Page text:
Baltimore addressed its trash problem in its Inner Harbor with a floating water wheel. But it got public buy-in by giving it a personality.

When John Kellett invented the Inner Harbor Wheel to collect trash from Baltimore’s popular waterway, he never imagined it would have eyeballs. Or a Twitter account. But these features have made the trash collection contraption—commonly known as Mr. Trash Wheel—beloved by many Baltimore residents, and helped the Healthy Harbor Initiative come alive.

“Ever since we installed the googly eyes on Mr. Trash Wheel, the awareness and excitement around this whole idea of cleaning up the harbor has exploded,” Casey Merbler, a project manager of the Healthy Harbor Initiative, said in a new video produced by the Van Alen Institute in collaboration with CityLab. Indeed, Mr. Trash Wheel has almost 15 thousand followers on Twitter. And his fame is well deserved. The floating water wheel is powered by water current and solar energy, and has collected 1,490,960 pounds of trash since May 2014, including 703,799 chip bags, and 9,857,900 cigarette butts.

Some of Mr. Trash Wheel’s more unusual seizures have been well celebrated by Baltimore residents. Like the time a python wrapped itself around its solar controller box, and then Baltimore’s Peabody Heights Brewery made a beer to commemorate the incident. (What’s more, proceeds from the Lost Python Ale help aid the Healthy Harbor Initiative).

The publicity campaign is a potential model for getting buy-in around otherwise dry public infrastructure.

“New infrastructure in cities these days has to do multiple things,” said Adam Lindquist, director of the healthy harbor initiative, in the video. “Mr. Trash Wheel has kind of shown people that there are new ideas out there, and we can implement them.”

Van Alen Sessions is presented by Van Alen Institute with CityLab. Season Three, “Autonomous Infrastructure,” is directed and produced by Lucy Wells. The series is made possible with support from the National Endowment for the Arts, and is supported, in part, by public funds from the New York City Department of Cultural Affairs in partnership with the City Council. Connect with Van Alen Institute on vanalen.org.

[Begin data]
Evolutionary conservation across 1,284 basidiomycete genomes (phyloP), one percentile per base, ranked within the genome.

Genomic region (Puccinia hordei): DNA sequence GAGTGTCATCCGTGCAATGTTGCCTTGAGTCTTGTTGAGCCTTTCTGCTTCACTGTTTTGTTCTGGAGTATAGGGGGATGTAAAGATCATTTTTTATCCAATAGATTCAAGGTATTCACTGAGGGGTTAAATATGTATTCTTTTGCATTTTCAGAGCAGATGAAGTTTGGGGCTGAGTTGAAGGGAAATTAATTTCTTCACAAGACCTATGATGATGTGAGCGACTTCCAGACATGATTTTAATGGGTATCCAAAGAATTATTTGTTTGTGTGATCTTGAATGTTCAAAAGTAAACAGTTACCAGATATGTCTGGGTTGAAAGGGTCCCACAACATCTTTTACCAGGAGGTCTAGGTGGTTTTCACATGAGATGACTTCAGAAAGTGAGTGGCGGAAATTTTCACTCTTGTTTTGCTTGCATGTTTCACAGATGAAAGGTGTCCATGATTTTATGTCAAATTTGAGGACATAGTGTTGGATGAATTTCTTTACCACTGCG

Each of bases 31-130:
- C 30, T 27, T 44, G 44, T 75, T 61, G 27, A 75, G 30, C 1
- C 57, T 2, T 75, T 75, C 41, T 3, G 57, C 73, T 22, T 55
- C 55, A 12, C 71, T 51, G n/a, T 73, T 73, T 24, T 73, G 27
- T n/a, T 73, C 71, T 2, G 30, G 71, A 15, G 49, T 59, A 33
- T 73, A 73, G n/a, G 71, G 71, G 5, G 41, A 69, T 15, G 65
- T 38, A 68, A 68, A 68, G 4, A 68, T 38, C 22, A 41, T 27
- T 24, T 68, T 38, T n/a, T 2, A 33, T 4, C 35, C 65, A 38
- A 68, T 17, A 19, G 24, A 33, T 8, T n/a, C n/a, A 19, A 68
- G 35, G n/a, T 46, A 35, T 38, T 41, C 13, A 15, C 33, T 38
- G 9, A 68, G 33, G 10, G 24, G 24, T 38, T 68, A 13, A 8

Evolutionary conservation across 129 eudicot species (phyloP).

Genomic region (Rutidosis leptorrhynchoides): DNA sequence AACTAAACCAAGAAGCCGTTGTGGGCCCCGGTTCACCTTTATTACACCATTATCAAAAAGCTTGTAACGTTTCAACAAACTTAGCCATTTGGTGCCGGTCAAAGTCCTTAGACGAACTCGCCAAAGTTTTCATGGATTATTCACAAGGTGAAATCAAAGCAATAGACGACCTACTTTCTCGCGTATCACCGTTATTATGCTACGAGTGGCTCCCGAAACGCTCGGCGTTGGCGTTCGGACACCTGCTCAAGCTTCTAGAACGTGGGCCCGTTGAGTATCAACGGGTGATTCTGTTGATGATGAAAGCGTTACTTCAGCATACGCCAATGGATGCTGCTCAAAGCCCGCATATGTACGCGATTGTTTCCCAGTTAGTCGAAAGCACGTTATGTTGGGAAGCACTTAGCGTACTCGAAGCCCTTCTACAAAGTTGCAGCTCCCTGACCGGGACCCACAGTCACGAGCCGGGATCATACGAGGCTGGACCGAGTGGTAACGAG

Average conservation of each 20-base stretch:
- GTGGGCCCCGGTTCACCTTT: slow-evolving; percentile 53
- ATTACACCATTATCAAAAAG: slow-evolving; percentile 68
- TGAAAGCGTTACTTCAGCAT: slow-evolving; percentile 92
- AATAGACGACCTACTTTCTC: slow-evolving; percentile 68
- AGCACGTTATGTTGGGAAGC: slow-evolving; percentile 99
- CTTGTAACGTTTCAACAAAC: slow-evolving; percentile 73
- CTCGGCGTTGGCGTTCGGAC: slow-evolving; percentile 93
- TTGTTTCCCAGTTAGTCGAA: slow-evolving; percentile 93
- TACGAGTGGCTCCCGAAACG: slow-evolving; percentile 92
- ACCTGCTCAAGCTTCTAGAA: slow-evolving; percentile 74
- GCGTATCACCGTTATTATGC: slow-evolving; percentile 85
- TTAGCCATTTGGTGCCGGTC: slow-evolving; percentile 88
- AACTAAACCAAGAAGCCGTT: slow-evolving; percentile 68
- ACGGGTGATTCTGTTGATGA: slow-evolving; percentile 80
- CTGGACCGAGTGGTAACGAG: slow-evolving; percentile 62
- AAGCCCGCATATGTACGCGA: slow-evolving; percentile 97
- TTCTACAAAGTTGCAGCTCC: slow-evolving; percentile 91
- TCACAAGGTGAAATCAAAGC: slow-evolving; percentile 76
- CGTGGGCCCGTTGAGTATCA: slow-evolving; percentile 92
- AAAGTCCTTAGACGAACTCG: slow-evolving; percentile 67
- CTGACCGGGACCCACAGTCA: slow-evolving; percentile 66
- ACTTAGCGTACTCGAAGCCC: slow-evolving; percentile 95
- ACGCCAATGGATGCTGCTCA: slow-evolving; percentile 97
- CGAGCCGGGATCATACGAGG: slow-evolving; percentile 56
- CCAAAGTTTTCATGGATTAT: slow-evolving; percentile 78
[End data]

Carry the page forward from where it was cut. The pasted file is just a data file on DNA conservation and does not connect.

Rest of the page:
About the Author

Most Popular

  1. Life

    How Manhattan Became a Rich Ghost Town

    New York’s empty storefronts are a dark omen for the future of cities.

  2. A pink-shaded map of Los Angeles showing student debt burden
    Equity

    The Neighborhoods Buried In Student Debt

    How much of your paycheck goes towards student loans?

  3. Equity

    How a Booming City Can Be More Equitable

    In Durham, North Carolina, abandoned factories are becoming tech hubs and microbreweries. But building a shared commitment to its most vulnerable citizens could be a trickier feat of redevelopment.

  4. Equity

    Why Are So Many People In San Jose Fighting Housing for Teachers?

    The school system’s plan to build affordable apartment units for the city’s teachers has triggered a fierce backlash in one affluent area.

  5. Transportation

    Why Public Transportation Works Better Outside the U.S.

    The widespread failure of American mass transit is usually blamed on cheap gas and suburban sprawl. But the full story of why other countries succeed is more complicated.